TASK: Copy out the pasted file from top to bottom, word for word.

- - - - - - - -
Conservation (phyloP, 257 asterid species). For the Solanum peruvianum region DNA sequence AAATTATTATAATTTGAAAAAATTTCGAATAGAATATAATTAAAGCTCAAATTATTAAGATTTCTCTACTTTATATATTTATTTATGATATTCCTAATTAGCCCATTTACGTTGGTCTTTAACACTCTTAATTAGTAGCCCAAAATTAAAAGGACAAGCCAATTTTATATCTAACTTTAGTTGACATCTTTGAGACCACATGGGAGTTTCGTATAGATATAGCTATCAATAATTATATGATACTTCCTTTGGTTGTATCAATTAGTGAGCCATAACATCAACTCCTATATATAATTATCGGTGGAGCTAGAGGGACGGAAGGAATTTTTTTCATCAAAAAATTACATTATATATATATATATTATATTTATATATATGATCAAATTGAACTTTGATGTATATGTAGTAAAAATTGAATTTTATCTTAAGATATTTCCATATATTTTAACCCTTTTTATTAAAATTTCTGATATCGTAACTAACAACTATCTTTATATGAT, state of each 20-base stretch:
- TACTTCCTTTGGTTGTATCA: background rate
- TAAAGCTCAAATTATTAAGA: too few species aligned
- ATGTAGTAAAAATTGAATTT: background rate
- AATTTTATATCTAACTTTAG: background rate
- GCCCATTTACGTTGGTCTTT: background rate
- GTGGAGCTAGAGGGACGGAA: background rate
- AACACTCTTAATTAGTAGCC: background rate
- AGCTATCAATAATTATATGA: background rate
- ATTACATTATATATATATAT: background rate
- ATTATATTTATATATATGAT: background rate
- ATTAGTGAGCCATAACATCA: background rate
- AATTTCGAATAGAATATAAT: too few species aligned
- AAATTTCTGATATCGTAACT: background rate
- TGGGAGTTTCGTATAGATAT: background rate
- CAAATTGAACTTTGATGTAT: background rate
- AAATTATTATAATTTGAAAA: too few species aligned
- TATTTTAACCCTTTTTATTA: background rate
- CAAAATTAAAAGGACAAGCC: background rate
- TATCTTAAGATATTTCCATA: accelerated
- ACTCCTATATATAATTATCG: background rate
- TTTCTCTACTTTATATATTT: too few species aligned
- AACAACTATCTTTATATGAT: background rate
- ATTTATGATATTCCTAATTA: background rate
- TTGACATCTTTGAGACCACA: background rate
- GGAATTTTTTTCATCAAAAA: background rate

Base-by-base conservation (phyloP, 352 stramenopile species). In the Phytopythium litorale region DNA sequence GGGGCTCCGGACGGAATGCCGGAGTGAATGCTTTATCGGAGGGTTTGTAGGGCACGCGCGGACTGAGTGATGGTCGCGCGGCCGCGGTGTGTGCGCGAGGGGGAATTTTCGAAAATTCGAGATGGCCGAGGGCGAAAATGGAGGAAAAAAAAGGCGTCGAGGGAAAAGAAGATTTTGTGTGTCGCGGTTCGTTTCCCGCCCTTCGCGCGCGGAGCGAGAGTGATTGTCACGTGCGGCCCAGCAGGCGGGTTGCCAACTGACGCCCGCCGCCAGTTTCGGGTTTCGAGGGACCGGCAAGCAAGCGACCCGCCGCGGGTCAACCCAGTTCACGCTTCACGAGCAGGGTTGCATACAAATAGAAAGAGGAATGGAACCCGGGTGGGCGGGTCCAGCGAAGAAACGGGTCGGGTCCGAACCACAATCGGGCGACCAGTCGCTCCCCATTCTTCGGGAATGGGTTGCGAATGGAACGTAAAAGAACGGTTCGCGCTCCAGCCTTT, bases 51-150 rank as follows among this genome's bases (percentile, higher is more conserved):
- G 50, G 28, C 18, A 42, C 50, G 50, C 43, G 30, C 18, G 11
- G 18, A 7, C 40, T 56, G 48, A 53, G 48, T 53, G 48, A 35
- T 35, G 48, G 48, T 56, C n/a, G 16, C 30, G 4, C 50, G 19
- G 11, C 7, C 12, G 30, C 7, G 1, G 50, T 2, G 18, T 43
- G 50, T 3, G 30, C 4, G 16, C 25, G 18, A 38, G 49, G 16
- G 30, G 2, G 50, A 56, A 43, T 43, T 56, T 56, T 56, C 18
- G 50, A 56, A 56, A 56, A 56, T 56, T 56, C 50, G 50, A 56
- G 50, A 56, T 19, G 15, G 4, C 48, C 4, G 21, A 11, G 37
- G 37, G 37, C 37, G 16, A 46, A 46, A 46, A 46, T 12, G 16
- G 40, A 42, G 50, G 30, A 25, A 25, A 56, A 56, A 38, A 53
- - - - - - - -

Conservation (phyloP, 257 asterid species). For the Solanum peruvianum region DNA sequence AAATTATTATAATTTGAAAAAATTTCGAATAGAATATAATTAAAGCTCAAATTATTAAGATTTCTCTACTTTATATATTTATTTATGATATTCCTAATTAGCCCATTTACGTTGGTCTTTAACACTCTTAATTAGTAGCCCAAAATTAAAAGGACAAGCCAATTTTATATCTAACTTTAGTTGACATCTTTGAGACCACATGGGAGTTTCGTATAGATATAGCTATCAATAATTATATGATACTTCCTTTGGTTGTATCAATTAGTGAGCCATAACATCAACTCCTATATATAATTATCGGTGGAGCTAGAGGGACGGAAGGAATTTTTTTCATCAAAAAATTACATTATATATATATATATTATATTTATATATATGATCAAATTGAACTTTGATGTATATGTAGTAAAAATTGAATTTTATCTTAAGATATTTCCATATATTTTAACCCTTTTTATTAAAATTTCTGATATCGTAACTAACAACTATCTTTATATGAT, state of each 20-base stretch:
- TACTTCCTTTGGTTGTATCA: background rate
- TAAAGCTCAAATTATTAAGA: too few species aligned
- ATGTAGTAAAAATTGAATTT: background rate
- AATTTTATATCTAACTTTAG: background rate
- GCCCATTTACGTTGGTCTTT: background rate
- GTGGAGCTAGAGGGACGGAA: background rate
- AACACTCTTAATTAGTAGCC: background rate
- AGCTATCAATAATTATATGA: background rate
- ATTACATTATATATATATAT: background rate
- ATTATATTTATATATATGAT: background rate
- ATTAGTGAGCCATAACATCA: background rate
- AATTTCGAATAGAATATAAT: too few species aligned
- AAATTTCTGATATCGTAACT: background rate
- TGGGAGTTTCGTATAGATAT: background rate
- CAAATTGAACTTTGATGTAT: background rate
- AAATTATTATAATTTGAAAA: too few species aligned
- TATTTTAACCCTTTTTATTA: background rate
- CAAAATTAAAAGGACAAGCC: background rate
- TATCTTAAGATATTTCCATA: accelerated
- ACTCCTATATATAATTATCG: background rate
- TTTCTCTACTTTATATATTT: too few species aligned
- AACAACTATCTTTATATGAT: background rate
- ATTTATGATATTCCTAATTA: background rate
- TTGACATCTTTGAGACCACA: background rate
- GGAATTTTTTTCATCAAAAA: background rate

Base-by-base conservation (phyloP, 352 stramenopile species). In the Phytopythium litorale region DNA sequence GGGGCTCCGGACGGAATGCCGGAGTGAATGCTTTATCGGAGGGTTTGTAGGGCACGCGCGGACTGAGTGATGGTCGCGCGGCCGCGGTGTGTGCGCGAGGGGGAATTTTCGAAAATTCGAGATGGCCGAGGGCGAAAATGGAGGAAAAAAAAGGCGTCGAGGGAAAAGAAGATTTTGTGTGTCGCGGTTCGTTTCCCGCCCTTCGCGCGCGGAGCGAGAGTGATTGTCACGTGCGGCCCAGCAGGCGGGTTGCCAACTGACGCCCGCCGCCAGTTTCGGGTTTCGAGGGACCGGCAAGCAAGCGACCCGCCGCGGGTCAACCCAGTTCACGCTTCACGAGCAGGGTTGCATACAAATAGAAAGAGGAATGGAACCCGGGTGGGCGGGTCCAGCGAAGAAACGGGTCGGGTCCGAACCACAATCGGGCGACCAGTCGCTCCCCATTCTTCGGGAATGGGTTGCGAATGGAACGTAAAAGAACGGTTCGCGCTCCAGCCTTT, bases 51-150 rank as follows among this genome's bases (percentile, higher is more conserved):
- G 50, G 28, C 18, A 42, C 50, G 50, C 43, G 30, C 18, G 11
- G 18, A 7, C 40, T 56, G 48, A 53, G 48, T 53, G 48, A 35
- T 35, G 48, G 48, T 56, C n/a, G 16, C 30, G 4, C 50, G 19
- G 11, C 7, C 12, G 30, C 7, G 1, G 50, T 2, G 18, T 43
- G 50, T 3, G 30, C 4, G 16, C 25, G 18, A 38, G 49, G 16
- G 30, G 2, G 50, A 56, A 43, T 43, T 56, T 56, T 56, C 18
- G 50, A 56, A 56, A 56, A 56, T 56, T 56, C 50, G 50, A 56
- G 50, A 56, T 19, G 15, G 4, C 48, C 4, G 21, A 11, G 37
- G 37, G 37, C 37, G 16, A 46, A 46, A 46, A 46, T 12, G 16
- G 40, A 42, G 50, G 30, A 25, A 25, A 56, A 56, A 38, A 53